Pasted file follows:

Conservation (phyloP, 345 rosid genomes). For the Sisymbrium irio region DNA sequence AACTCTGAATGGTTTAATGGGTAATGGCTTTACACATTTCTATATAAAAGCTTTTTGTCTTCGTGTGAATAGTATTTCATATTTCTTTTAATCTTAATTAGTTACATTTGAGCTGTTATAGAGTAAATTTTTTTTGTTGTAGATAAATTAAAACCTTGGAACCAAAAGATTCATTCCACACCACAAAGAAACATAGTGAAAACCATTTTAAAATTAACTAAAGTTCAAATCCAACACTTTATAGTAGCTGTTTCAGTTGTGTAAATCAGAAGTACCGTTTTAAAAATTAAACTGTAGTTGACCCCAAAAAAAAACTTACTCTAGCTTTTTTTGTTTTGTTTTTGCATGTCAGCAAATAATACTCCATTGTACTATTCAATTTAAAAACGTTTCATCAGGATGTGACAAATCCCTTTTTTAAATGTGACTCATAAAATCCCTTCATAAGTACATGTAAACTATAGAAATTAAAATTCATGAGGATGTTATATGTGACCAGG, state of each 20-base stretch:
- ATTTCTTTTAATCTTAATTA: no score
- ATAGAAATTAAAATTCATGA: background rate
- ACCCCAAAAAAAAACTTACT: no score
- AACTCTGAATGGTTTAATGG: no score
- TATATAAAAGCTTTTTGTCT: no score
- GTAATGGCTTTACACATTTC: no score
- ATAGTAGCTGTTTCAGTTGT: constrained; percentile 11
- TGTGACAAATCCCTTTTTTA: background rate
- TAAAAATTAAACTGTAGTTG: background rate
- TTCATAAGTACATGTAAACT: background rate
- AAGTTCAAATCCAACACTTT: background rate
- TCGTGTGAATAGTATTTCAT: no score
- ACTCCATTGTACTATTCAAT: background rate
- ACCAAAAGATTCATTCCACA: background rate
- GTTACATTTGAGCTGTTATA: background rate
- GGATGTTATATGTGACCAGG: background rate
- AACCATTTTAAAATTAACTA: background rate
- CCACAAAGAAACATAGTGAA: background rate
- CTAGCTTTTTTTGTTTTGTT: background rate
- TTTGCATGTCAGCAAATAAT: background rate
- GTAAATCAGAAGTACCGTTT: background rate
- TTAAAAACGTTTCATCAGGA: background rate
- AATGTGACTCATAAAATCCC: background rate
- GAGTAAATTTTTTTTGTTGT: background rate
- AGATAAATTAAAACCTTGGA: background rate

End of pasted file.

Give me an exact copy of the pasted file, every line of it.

Conservation (phyloP, 345 rosid genomes). For the Sisymbrium irio region DNA sequence AACTCTGAATGGTTTAATGGGTAATGGCTTTACACATTTCTATATAAAAGCTTTTTGTCTTCGTGTGAATAGTATTTCATATTTCTTTTAATCTTAATTAGTTACATTTGAGCTGTTATAGAGTAAATTTTTTTTGTTGTAGATAAATTAAAACCTTGGAACCAAAAGATTCATTCCACACCACAAAGAAACATAGTGAAAACCATTTTAAAATTAACTAAAGTTCAAATCCAACACTTTATAGTAGCTGTTTCAGTTGTGTAAATCAGAAGTACCGTTTTAAAAATTAAACTGTAGTTGACCCCAAAAAAAAACTTACTCTAGCTTTTTTTGTTTTGTTTTTGCATGTCAGCAAATAATACTCCATTGTACTATTCAATTTAAAAACGTTTCATCAGGATGTGACAAATCCCTTTTTTAAATGTGACTCATAAAATCCCTTCATAAGTACATGTAAACTATAGAAATTAAAATTCATGAGGATGTTATATGTGACCAGG, state of each 20-base stretch:
- ATTTCTTTTAATCTTAATTA: no score
- ATAGAAATTAAAATTCATGA: background rate
- ACCCCAAAAAAAAACTTACT: no score
- AACTCTGAATGGTTTAATGG: no score
- TATATAAAAGCTTTTTGTCT: no score
- GTAATGGCTTTACACATTTC: no score
- ATAGTAGCTGTTTCAGTTGT: constrained; percentile 11
- TGTGACAAATCCCTTTTTTA: background rate
- TAAAAATTAAACTGTAGTTG: background rate
- TTCATAAGTACATGTAAACT: background rate
- AAGTTCAAATCCAACACTTT: background rate
- TCGTGTGAATAGTATTTCAT: no score
- ACTCCATTGTACTATTCAAT: background rate
- ACCAAAAGATTCATTCCACA: background rate
- GTTACATTTGAGCTGTTATA: background rate
- GGATGTTATATGTGACCAGG: background rate
- AACCATTTTAAAATTAACTA: background rate
- CCACAAAGAAACATAGTGAA: background rate
- CTAGCTTTTTTTGTTTTGTT: background rate
- TTTGCATGTCAGCAAATAAT: background rate
- GTAAATCAGAAGTACCGTTT: background rate
- TTAAAAACGTTTCATCAGGA: background rate
- AATGTGACTCATAAAATCCC: background rate
- GAGTAAATTTTTTTTGTTGT: background rate
- AGATAAATTAAAACCTTGGA: background rate